Column: Back to School Basics: The Lost Art of Taking Stock
By Cristina Young, LCSW
Want to help your kids set goals for the new school year? Teach them to look backwards first.
Fresh starts and new opportunities excite me. The smell of new sneakers, the sight of a clean backpack with the tags still on, pressed khakis with no torn knees yet, blank planners waiting to be organized and color-coded. Optimism is woven into every aspect of the new school year. It’s still palpable for me. Even though I’m 50. How do I contain this giddy feeling so as not to ostracize my teens, ages 16 and 13 ½ , as we look ahead together? I can see them dodging me already as I head into the family room with my clipboards and pens, ready to harness the excitement of the weeks leading up to the first day of school.
Perhaps I can enlist the help of Angela Duckworth. She taught us in her 2016 book, Grit: The Power of Passion and Perseverance, that the ability to attend to a task and stick to long-term goals is the greatest predictor of success, greater than academic achievement, extracurricular involvement, test scores, and IQ. Gritty students succeed, and failure strengthens grit like no other crucible. So, when our kids fail, perhaps we should get in the habit of asking them to reflect and take stock on what led to the failure and what lessons they learned from their mistakes. This reminds me that I probably need to hit pause and find some time to be quiet and reflect aloud with my kids.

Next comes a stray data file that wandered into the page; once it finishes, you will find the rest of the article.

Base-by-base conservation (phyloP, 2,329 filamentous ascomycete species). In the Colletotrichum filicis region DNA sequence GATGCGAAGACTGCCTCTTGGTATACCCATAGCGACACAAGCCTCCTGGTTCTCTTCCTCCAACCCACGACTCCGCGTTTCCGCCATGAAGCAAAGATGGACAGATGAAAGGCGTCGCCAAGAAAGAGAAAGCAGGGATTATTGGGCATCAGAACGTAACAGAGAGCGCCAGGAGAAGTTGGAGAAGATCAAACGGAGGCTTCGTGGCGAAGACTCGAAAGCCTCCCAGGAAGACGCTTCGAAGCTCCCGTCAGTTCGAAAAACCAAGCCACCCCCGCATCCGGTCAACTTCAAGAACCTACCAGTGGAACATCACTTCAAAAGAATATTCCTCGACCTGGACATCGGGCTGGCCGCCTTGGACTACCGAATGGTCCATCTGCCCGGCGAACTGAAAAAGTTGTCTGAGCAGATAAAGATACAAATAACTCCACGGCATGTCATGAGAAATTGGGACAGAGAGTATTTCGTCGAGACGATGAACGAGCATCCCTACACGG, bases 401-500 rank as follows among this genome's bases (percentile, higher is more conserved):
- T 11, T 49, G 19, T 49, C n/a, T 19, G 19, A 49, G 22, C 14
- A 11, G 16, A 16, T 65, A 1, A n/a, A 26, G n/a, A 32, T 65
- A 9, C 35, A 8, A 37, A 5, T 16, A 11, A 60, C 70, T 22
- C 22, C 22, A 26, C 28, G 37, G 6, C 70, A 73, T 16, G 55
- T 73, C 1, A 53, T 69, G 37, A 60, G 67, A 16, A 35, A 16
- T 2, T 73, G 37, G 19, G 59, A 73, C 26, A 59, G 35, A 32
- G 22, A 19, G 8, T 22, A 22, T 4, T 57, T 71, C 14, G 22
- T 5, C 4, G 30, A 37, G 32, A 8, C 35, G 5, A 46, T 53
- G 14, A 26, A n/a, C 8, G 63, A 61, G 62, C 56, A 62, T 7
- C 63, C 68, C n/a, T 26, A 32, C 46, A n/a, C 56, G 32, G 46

First, I dust off Jessica Lahey’s 2015 book, The Gift of Failure: How The Best Parents Learn To Let Go So Their Children Can Succeed, remembering that she suggests: “First, rewards don’t work, because humans perceive them as attempts to control behavior, which undermines intrinsic motivation. Second, human beings are more likely to stick with tasks that arise out of their own free will and personal choice.” Lahey suggests that “if intrinsic motivation happens when kids feel autonomous, competent, and connected to the people and world around them, those three needs must inform our parenting.” As opening day of school creeps towards us, I decide to focus on how to help my kids feel autonomous as they start the new school year.
My son will be starting 8th grade this year. He is a fiercely independent guy who does not enjoy any meddling whatsoever from his parents. My daughter will be a sophomore and is already internally motivated. Always has been. As I approach the task below with both of them, I will gently remind them of what Lahey summarizes so succinctly for us about the capabilities of the adolescent brain: “Adolescents can hold multiple possibilities and ideas in their brain at once and consider how those ideas might play out before launching willy-nilly into a plan,” as they did when they were just elementary school students. So, engaging with them in the art of self-reflection makes sense because we know they are both old enough now to be deliberate in some of their planning. My almost 19-year-old is a lost cause. She’s fully cooked and off at college now. Kidding.